China is not the only country to approach Mars. On February 9, a United Arab Emirates probe, Hope, successfully completed the same insertion maneuver. It is not a direct competitor of the Chinese mission (the probe will only orbit the planet to study the Martian weather), but the Perseverance rover, from NASA, which arrived a week later, is without no doubt.

One element makes the stakes even more important for Beijing: one of the few countries which have succeeded in the famous orbit insertion maneuver is India, a direct competitor of China in space but also on Earth.

India’s MOM (Mars Orbiter Mission), aka Mangalyaan, reached Mars in 2014 – it was the first to achieve this feat on its inaugural mission. This is one of the reasons why Tianwen-1’s success is so important to China’s status as a new space power: it is a way of reaffirming its space dominance over its neighbor. Unlike India, this is not the first time that China has attempted a mission to Mars (the previous one, Yinghuo-1, in 2011, failed at launch). However, this time the odds of success seem much better.

Different countries have different spatial development models. The new space race is therefore partly a competition for the best approach. This reflects the specific character of Space Age 2.0 which, compared to the first, seems more diverse and where non-American actors, public and private, occupy an important place, in particular Asian actors. If China is leading the pack, so is its vision.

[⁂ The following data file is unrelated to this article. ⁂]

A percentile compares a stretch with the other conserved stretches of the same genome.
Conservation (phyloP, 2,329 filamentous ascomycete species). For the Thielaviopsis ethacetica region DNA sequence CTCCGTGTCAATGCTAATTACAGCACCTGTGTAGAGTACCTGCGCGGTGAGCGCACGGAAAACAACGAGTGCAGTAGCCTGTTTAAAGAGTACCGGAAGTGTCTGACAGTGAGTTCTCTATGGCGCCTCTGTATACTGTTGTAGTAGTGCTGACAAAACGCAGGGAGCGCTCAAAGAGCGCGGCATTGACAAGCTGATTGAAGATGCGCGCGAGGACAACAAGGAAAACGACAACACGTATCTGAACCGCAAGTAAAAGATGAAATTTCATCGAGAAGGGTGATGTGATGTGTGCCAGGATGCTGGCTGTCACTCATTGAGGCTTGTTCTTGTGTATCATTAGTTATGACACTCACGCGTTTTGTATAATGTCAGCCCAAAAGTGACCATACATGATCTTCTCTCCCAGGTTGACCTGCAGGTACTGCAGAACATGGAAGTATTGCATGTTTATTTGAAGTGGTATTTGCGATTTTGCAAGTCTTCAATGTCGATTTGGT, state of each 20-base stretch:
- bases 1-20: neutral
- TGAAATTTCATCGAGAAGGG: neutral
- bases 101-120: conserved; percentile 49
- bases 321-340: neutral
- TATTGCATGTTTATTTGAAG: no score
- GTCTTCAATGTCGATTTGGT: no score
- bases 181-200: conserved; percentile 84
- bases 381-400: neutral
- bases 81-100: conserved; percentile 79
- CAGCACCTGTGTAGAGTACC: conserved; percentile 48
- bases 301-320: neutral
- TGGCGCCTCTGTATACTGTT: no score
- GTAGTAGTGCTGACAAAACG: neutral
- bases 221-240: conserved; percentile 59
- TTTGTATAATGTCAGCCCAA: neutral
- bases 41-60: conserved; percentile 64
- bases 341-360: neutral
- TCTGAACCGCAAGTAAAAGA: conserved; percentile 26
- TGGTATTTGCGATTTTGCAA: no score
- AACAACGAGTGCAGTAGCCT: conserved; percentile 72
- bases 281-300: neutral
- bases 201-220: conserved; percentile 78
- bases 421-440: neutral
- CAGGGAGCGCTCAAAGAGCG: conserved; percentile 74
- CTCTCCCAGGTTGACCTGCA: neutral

But there are bigger issues. China’s space sector development effort is still largely government funded and military led. According to the US-China Economic and Security Review Commission, a commission of the US Congress, China views space as a “tool of geopolitical and diplomatic competition.” It is clear that with cyberspace, the cosmos has become a fundamental new battlefield, where the United States is the main – but not the only – adversary. This means that commercial considerations are taking a back seat for many countries, although they are becoming increasingly important as a rule.